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Happy St Andrew’s Day! When is St Andrews Day and what is it all about?

A Pro-independence supporter wearing a kilt holds the Scottish flag  (Picture: Getty Images)

Happy St Andrew’s Day!

Today is Scotland’s national day – a day dedicated to all things Scottish as well as celebrating their patron saint.

It’s a national holiday in Scotland, which means a great opportunity to gather friends and family for great food and a bit of a party.

Here is everything you need to know about what St Andrew’s Day is all about.

When is St Andrew’s Day 2022?

St Andrew’s Day is on November 30th each year. This year that date falls on a Wednesday.

It is of course a holiday day meaning most people in Scotland will be getting a day off work.

What is St Andrew’s Day all about?

A Scotland soccer fan waves a Scottish saltire flag (Picture: Reuters)

St Andrew’s Day is all about marking Scotland’s national day with feasts, music, dances, flag flying and seeing family and friends.

It is also a day to reflect on who St Andrew was and to think about how to continue his legacy.

That means looking to share what you have with others who are less fortunate, and be kind to others.

It is also a time to reflect on what being Scottish means.

Who was St Andrew?

St Andrew is the patron saint of Scotland (Picture:Getty)

St Andrew has been the patron saint of Scotland for well over one thousands years with people celebrating him since 1000AD.

He was only made patron saint in 1320 when Scotland declared independence with the Declaration of Arbroath.

Since then St Andrew has been honoured in many ways in Scotland including on the Scottish flag with the St Andrew Cross and the town of St Andrews, thought to be where he was buried, being named after him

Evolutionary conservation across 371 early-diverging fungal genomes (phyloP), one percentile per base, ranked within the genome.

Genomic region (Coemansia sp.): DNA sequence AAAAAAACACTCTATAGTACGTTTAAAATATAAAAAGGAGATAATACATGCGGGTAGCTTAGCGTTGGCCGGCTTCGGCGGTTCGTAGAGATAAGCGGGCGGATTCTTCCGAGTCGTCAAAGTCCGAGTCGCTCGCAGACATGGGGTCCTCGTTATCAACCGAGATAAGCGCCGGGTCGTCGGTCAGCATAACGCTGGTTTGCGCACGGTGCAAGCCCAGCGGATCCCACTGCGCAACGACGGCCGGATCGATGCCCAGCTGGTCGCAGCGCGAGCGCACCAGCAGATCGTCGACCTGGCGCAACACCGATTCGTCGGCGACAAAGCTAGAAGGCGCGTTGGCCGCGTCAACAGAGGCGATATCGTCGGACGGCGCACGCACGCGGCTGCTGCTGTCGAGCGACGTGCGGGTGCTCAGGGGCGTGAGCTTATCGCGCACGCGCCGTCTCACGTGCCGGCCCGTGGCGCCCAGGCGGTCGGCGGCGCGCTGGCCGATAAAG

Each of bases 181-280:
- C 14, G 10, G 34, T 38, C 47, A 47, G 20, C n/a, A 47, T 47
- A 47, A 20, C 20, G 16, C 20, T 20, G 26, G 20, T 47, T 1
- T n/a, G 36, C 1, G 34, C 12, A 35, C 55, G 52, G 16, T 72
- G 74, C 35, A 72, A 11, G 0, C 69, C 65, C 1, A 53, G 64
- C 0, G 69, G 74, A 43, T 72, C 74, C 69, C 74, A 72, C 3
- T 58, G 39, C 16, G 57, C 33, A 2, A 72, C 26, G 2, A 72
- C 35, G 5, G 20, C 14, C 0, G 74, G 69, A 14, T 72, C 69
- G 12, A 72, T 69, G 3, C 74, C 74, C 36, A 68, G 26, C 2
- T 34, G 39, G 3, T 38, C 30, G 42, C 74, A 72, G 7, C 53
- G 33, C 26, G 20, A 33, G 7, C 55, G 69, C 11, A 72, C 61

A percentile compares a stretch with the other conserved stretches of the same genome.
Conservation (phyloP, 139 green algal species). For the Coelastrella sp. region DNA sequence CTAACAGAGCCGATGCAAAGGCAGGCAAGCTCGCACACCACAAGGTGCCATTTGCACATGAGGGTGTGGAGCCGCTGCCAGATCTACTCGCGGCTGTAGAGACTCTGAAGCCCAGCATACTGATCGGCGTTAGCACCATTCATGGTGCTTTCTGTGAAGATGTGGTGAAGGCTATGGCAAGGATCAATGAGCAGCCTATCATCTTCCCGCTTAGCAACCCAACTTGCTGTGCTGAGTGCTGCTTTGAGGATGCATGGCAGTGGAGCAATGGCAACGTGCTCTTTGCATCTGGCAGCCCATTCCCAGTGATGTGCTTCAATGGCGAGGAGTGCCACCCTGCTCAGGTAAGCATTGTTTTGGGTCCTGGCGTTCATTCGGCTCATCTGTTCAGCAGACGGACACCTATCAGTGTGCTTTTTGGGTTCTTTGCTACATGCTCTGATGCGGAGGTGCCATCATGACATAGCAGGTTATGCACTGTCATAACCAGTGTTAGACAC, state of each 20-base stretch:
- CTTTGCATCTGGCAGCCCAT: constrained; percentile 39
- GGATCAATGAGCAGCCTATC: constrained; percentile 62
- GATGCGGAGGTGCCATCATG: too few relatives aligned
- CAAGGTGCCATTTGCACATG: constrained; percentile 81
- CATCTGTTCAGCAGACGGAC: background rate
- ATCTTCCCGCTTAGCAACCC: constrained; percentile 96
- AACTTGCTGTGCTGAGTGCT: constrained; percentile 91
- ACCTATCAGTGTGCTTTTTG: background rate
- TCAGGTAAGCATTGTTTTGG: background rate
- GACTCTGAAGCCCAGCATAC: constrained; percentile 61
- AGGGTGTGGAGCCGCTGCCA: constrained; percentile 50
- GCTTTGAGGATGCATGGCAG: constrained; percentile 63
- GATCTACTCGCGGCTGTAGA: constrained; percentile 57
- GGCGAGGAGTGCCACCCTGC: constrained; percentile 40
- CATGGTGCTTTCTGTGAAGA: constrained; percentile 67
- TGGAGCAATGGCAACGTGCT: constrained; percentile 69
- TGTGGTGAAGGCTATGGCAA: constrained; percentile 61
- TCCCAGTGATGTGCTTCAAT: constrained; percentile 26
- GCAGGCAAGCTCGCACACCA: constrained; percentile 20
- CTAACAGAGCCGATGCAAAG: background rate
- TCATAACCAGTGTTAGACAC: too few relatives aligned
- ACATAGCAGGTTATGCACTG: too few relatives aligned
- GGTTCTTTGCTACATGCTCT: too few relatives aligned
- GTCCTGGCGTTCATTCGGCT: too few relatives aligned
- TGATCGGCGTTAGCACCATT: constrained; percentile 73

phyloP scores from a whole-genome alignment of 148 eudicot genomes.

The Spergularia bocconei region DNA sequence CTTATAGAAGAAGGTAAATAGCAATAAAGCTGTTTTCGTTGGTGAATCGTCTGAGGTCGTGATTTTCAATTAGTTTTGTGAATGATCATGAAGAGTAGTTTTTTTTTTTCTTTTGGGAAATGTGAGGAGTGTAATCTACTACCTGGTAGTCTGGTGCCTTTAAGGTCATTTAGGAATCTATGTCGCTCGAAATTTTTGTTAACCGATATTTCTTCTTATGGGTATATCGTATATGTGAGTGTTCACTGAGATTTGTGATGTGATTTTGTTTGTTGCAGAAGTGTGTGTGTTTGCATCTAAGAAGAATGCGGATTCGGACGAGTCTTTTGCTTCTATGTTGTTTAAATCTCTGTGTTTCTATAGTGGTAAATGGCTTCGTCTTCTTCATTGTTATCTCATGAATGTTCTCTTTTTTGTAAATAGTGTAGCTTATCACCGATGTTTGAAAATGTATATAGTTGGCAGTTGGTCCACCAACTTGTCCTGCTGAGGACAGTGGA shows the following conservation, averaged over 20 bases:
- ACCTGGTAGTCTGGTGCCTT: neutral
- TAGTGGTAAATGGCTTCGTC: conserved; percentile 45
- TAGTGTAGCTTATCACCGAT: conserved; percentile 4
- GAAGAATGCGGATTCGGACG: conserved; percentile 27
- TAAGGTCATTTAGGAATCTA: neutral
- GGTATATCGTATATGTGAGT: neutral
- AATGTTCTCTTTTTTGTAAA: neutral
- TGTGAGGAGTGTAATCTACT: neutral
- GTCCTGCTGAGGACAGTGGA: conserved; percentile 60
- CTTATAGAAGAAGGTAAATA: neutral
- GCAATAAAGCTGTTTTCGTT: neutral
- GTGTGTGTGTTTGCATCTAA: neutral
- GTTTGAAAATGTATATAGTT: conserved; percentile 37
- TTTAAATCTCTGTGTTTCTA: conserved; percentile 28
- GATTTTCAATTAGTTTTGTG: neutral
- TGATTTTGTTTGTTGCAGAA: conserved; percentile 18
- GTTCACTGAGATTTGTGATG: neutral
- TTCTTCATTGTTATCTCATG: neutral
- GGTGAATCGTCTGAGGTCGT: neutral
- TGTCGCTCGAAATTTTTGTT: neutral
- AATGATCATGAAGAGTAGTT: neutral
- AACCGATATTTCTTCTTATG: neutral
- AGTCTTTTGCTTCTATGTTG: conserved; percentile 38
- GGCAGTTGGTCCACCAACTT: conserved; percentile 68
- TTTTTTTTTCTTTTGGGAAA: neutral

The reason St Andrew became important for Scotland was because he sums up a lot of characteristics found in Scots.

St Andrew, who was a fisherman, had a humble upbringing and was known though his entire life for being generous and strong. His philosophy was to share everything he had with those less fortunate.

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St Andrew always took every opportunity he had to help others – and that’s why he was chosen as their patron saint. St Andrew is also the patron saint of Greece, Romania, Russia and Barbados.

He became one of Jesus’s disciples and one of the Twelve Apostles. He was also the brother of St Peter, who founded the Catholic church, so the Scots were able to petition the Pope in 1320 for protection against English kings’ attempts to take over Scotland.

St Andrew died on an X-shaped cross in Greece, now known as the Saltire or the St Andrew’s Cross. It is believed that after his death his remains were moved to Constantinople hundreds of years later.

Duncan Thomson, Brian McCutcheon, John Patterson and Arthur Murdoch, from King of Scots Robert the Bruce Society, hold the Scottish flags (Picture:Getty Images)

Like many early Christians, St Andrew was crucified by the Romans because they didn’t like Christians very much. St Andrew was the first bishop in Greece, and the Romans weren’t too happy about that.

His remains were moved again in the 13th Century to Amalfi in Italy. Most of St Andrew is still there today but bits of him have been moved over the years to Scotland.